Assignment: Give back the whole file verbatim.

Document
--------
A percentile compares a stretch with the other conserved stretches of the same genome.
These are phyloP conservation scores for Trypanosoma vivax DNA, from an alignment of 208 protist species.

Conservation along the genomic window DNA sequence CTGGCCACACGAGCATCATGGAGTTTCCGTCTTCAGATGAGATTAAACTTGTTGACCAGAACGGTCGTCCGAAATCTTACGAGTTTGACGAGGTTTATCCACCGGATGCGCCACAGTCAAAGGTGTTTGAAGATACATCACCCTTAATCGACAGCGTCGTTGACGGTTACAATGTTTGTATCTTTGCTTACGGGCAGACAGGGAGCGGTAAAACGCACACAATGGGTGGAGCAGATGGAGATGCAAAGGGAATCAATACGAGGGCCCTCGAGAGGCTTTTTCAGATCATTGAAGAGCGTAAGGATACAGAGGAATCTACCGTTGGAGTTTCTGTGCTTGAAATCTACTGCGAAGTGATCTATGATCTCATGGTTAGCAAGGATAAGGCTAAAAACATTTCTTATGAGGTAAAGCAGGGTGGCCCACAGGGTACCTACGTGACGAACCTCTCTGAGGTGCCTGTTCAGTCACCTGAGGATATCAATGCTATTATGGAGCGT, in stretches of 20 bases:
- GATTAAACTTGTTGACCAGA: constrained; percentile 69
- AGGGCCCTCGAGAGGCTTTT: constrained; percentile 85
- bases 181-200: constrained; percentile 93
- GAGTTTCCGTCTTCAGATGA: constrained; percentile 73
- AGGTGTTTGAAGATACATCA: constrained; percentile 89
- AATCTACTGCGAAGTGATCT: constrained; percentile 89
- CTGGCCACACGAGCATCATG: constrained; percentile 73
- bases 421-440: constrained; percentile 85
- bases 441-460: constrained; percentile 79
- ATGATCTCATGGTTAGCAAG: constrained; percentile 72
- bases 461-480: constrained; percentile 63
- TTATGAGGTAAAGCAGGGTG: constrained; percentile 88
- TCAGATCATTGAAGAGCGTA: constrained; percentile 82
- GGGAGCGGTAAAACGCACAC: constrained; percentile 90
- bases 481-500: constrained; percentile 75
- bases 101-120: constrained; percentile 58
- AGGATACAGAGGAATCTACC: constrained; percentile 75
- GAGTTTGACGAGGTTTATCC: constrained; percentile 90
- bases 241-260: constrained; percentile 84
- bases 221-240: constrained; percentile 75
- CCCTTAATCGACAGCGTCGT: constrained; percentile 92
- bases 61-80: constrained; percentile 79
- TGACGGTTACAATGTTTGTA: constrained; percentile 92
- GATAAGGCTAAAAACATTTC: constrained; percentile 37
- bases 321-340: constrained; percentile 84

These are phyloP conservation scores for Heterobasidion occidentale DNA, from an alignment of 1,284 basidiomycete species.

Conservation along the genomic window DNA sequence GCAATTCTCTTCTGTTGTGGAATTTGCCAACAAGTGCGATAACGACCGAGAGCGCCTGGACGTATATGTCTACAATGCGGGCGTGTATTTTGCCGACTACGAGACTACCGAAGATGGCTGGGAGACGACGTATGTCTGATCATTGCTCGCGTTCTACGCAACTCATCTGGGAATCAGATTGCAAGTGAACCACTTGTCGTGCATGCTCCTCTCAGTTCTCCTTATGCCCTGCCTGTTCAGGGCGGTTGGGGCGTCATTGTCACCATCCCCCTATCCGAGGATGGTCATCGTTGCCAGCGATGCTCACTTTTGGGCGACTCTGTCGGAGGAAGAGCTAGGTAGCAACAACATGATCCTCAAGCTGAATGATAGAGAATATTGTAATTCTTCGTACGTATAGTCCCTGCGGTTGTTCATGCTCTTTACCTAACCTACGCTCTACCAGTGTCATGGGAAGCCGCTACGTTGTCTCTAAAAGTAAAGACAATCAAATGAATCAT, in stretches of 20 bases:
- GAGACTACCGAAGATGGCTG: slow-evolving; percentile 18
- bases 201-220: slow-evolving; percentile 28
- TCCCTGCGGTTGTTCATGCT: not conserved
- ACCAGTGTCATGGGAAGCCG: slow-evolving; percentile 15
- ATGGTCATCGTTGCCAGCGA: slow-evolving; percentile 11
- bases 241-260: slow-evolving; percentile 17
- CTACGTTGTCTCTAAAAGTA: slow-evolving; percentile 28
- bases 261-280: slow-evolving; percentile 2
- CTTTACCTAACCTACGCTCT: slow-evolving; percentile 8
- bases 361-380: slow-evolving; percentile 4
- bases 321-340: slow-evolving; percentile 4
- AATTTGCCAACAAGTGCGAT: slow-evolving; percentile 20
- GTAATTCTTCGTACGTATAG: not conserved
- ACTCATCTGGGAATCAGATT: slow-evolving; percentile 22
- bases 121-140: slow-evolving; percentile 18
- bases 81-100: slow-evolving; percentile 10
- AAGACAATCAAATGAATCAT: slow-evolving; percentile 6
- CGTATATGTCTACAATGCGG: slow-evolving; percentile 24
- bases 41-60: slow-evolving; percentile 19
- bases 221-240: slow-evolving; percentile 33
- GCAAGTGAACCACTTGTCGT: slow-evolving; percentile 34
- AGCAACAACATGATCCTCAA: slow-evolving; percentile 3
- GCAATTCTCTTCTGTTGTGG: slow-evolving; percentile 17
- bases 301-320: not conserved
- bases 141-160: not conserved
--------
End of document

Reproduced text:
A percentile compares a stretch with the other conserved stretches of the same genome.
These are phyloP conservation scores for Trypanosoma vivax DNA, from an alignment of 208 protist species.

Conservation along the genomic window DNA sequence CTGGCCACACGAGCATCATGGAGTTTCCGTCTTCAGATGAGATTAAACTTGTTGACCAGAACGGTCGTCCGAAATCTTACGAGTTTGACGAGGTTTATCCACCGGATGCGCCACAGTCAAAGGTGTTTGAAGATACATCACCCTTAATCGACAGCGTCGTTGACGGTTACAATGTTTGTATCTTTGCTTACGGGCAGACAGGGAGCGGTAAAACGCACACAATGGGTGGAGCAGATGGAGATGCAAAGGGAATCAATACGAGGGCCCTCGAGAGGCTTTTTCAGATCATTGAAGAGCGTAAGGATACAGAGGAATCTACCGTTGGAGTTTCTGTGCTTGAAATCTACTGCGAAGTGATCTATGATCTCATGGTTAGCAAGGATAAGGCTAAAAACATTTCTTATGAGGTAAAGCAGGGTGGCCCACAGGGTACCTACGTGACGAACCTCTCTGAGGTGCCTGTTCAGTCACCTGAGGATATCAATGCTATTATGGAGCGT, in stretches of 20 bases:
- GATTAAACTTGTTGACCAGA: constrained; percentile 69
- AGGGCCCTCGAGAGGCTTTT: constrained; percentile 85
- bases 181-200: constrained; percentile 93
- GAGTTTCCGTCTTCAGATGA: constrained; percentile 73
- AGGTGTTTGAAGATACATCA: constrained; percentile 89
- AATCTACTGCGAAGTGATCT: constrained; percentile 89
- CTGGCCACACGAGCATCATG: constrained; percentile 73
- bases 421-440: constrained; percentile 85
- bases 441-460: constrained; percentile 79
- ATGATCTCATGGTTAGCAAG: constrained; percentile 72
- bases 461-480: constrained; percentile 63
- TTATGAGGTAAAGCAGGGTG: constrained; percentile 88
- TCAGATCATTGAAGAGCGTA: constrained; percentile 82
- GGGAGCGGTAAAACGCACAC: constrained; percentile 90
- bases 481-500: constrained; percentile 75
- bases 101-120: constrained; percentile 58
- AGGATACAGAGGAATCTACC: constrained; percentile 75
- GAGTTTGACGAGGTTTATCC: constrained; percentile 90
- bases 241-260: constrained; percentile 84
- bases 221-240: constrained; percentile 75
- CCCTTAATCGACAGCGTCGT: constrained; percentile 92
- bases 61-80: constrained; percentile 79
- TGACGGTTACAATGTTTGTA: constrained; percentile 92
- GATAAGGCTAAAAACATTTC: constrained; percentile 37
- bases 321-340: constrained; percentile 84

These are phyloP conservation scores for Heterobasidion occidentale DNA, from an alignment of 1,284 basidiomycete species.

Conservation along the genomic window DNA sequence GCAATTCTCTTCTGTTGTGGAATTTGCCAACAAGTGCGATAACGACCGAGAGCGCCTGGACGTATATGTCTACAATGCGGGCGTGTATTTTGCCGACTACGAGACTACCGAAGATGGCTGGGAGACGACGTATGTCTGATCATTGCTCGCGTTCTACGCAACTCATCTGGGAATCAGATTGCAAGTGAACCACTTGTCGTGCATGCTCCTCTCAGTTCTCCTTATGCCCTGCCTGTTCAGGGCGGTTGGGGCGTCATTGTCACCATCCCCCTATCCGAGGATGGTCATCGTTGCCAGCGATGCTCACTTTTGGGCGACTCTGTCGGAGGAAGAGCTAGGTAGCAACAACATGATCCTCAAGCTGAATGATAGAGAATATTGTAATTCTTCGTACGTATAGTCCCTGCGGTTGTTCATGCTCTTTACCTAACCTACGCTCTACCAGTGTCATGGGAAGCCGCTACGTTGTCTCTAAAAGTAAAGACAATCAAATGAATCAT, in stretches of 20 bases:
- GAGACTACCGAAGATGGCTG: slow-evolving; percentile 18
- bases 201-220: slow-evolving; percentile 28
- TCCCTGCGGTTGTTCATGCT: not conserved
- ACCAGTGTCATGGGAAGCCG: slow-evolving; percentile 15
- ATGGTCATCGTTGCCAGCGA: slow-evolving; percentile 11
- bases 241-260: slow-evolving; percentile 17
- CTACGTTGTCTCTAAAAGTA: slow-evolving; percentile 28
- bases 261-280: slow-evolving; percentile 2
- CTTTACCTAACCTACGCTCT: slow-evolving; percentile 8
- bases 361-380: slow-evolving; percentile 4
- bases 321-340: slow-evolving; percentile 4
- AATTTGCCAACAAGTGCGAT: slow-evolving; percentile 20
- GTAATTCTTCGTACGTATAG: not conserved
- ACTCATCTGGGAATCAGATT: slow-evolving; percentile 22
- bases 121-140: slow-evolving; percentile 18
- bases 81-100: slow-evolving; percentile 10
- AAGACAATCAAATGAATCAT: slow-evolving; percentile 6
- CGTATATGTCTACAATGCGG: slow-evolving; percentile 24
- bases 41-60: slow-evolving; percentile 19
- bases 221-240: slow-evolving; percentile 33
- GCAAGTGAACCACTTGTCGT: slow-evolving; percentile 34
- AGCAACAACATGATCCTCAA: slow-evolving; percentile 3
- GCAATTCTCTTCTGTTGTGG: slow-evolving; percentile 17
- bases 301-320: not conserved
- bases 141-160: not conserved